MSU Professors Highlight BIPOC LGBTQ+ Health Inequalities with New Study

'There is an assumption that everyone is cishet,' says study participant

Jason A. Michael

A new study is underway looking at how the pandemic is affecting sexual and gender minorities (SGM) compared to their heterosexual and cisgender counterparts. 

Ning Hsieh and stef m. shuster, assistant professors at Michigan State University (MSU), are conducting the BIPOC LGBT+ Health and Pandemic Study. In an exclusive interview with Pride Source, they revealed some of their initial data.

"It's been disarming to sit with the data," shuster tells Pride Source. "The medical field is not usually responsive to LGBT+ people and not responsive to people of color. So when you put those identities together, it's a little out of this world how challenging it is for people to navigate health care."

Using in-depth interviews, Hsieh and shuster hope their study begins to fill a gap in scholarly knowledge on how race, sexuality and gender combine to produce health inequalities among BIPOC LGBTQ+ people, especially during a global pandemic. 

"We intend to use the data from the study to inform public health officials who may not recognize the specific precarities of BIPOC SGMs as well as share the findings with medical providers in Michigan to begin working towards alleviating health inequalities and creating a more just health system," reads part of an overview of the study.

The study was initially limited to Lansing residents, but virtual interviews are now open to BIPOC LGBTQ+ people across Michigan. Though participants are still being recruited, completed interviews have already shown alarming health disparities.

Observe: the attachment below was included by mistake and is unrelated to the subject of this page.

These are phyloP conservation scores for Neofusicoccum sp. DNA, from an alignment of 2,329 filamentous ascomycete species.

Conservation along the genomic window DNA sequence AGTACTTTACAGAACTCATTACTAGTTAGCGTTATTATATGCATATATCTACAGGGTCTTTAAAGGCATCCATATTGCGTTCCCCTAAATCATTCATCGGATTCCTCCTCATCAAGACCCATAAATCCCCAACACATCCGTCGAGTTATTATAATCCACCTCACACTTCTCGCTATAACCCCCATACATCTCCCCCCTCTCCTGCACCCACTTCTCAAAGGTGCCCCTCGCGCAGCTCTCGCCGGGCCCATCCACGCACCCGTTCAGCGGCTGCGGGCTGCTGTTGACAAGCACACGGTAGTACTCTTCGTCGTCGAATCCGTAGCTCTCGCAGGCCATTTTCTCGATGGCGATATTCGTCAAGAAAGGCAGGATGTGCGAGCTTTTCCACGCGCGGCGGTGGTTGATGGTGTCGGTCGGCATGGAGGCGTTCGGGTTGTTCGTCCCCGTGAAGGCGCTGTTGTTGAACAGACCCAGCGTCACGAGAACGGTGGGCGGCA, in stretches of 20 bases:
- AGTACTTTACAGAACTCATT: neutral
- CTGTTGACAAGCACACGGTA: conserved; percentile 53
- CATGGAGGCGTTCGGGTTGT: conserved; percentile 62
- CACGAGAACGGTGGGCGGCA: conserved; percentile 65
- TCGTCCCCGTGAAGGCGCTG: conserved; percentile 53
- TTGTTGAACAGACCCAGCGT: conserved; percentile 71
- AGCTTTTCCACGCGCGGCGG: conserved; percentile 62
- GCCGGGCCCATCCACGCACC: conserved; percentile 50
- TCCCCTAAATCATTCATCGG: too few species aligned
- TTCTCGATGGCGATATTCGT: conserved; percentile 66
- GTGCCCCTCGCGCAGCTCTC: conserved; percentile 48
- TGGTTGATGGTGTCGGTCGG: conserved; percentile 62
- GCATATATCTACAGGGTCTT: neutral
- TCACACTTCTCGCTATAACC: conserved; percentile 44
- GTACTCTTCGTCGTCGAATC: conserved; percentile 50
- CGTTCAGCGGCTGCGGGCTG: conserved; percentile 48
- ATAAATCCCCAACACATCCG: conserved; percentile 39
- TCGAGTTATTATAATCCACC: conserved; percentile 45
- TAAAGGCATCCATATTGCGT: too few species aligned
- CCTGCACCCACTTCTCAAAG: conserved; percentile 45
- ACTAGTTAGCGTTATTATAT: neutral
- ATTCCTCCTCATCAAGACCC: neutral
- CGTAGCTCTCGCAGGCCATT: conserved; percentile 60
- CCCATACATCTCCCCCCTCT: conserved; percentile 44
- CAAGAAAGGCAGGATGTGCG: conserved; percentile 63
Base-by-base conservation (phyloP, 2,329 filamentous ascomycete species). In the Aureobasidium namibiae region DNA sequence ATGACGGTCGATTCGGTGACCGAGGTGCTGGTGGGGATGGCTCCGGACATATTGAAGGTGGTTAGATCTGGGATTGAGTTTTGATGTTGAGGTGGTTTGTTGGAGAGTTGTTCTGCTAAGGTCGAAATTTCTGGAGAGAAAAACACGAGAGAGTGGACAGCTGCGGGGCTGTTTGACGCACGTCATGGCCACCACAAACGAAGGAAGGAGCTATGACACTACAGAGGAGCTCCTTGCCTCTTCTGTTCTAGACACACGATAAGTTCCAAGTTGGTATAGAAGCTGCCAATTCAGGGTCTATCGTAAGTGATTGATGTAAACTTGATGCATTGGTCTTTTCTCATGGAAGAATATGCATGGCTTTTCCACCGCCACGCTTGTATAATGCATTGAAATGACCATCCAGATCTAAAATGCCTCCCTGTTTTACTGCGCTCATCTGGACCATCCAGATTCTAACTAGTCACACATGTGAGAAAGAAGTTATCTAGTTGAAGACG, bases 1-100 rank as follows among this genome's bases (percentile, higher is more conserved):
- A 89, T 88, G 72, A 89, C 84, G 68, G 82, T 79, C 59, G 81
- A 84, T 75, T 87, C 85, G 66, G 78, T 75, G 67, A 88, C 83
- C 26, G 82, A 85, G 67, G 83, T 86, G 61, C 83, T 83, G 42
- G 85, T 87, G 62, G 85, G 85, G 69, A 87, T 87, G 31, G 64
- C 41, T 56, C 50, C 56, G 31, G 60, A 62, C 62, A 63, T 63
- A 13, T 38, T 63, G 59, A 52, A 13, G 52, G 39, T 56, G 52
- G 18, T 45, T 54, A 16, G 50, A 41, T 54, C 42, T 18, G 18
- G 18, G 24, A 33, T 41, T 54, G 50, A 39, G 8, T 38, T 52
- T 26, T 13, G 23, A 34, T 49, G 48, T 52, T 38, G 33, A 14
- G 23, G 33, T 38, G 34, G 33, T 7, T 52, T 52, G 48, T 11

"There is an assumption that everyone is cishet," one mixed-race nonbinary queer person reported in their interview. "At a gynecology appointment with a new provider, I was scolded for not using birth control even though I physically cannot make babies with my wife (my only sexual partner). The nurse told me that, 'Miracles happen.'"

Another mixed-race nonbinary person was told by a provider that "they didn't take nonbinary gender identity seriously and continued to refer to be my assigned gender at birth and made comments directly to me about how they don't believe in all that 'they' stuff."

In a summary of the study, common reasons cited for poorer health outcomes among SGM include social isolation, risky coping behaviors such as tobacco and alcohol use, and delaying health care — all of which are rooted in stigma. Moreover, medical mistrust discourages BIPOC LGBTQ+ people from seeking healthcare except during emergencies and delaying important preventive care. 

Hsieh and shuster want their data to change these findings. 

"So our hope is not only to do this research and to publish, but our hope is to reach back out to the medical providers across the state of Michigan and to use this research to start conversations about how to change health structures to become more responsive to the needs of LGBT+ people of color," says shuster. 

To take part in the BIPOC LGBTQ+ study, register here.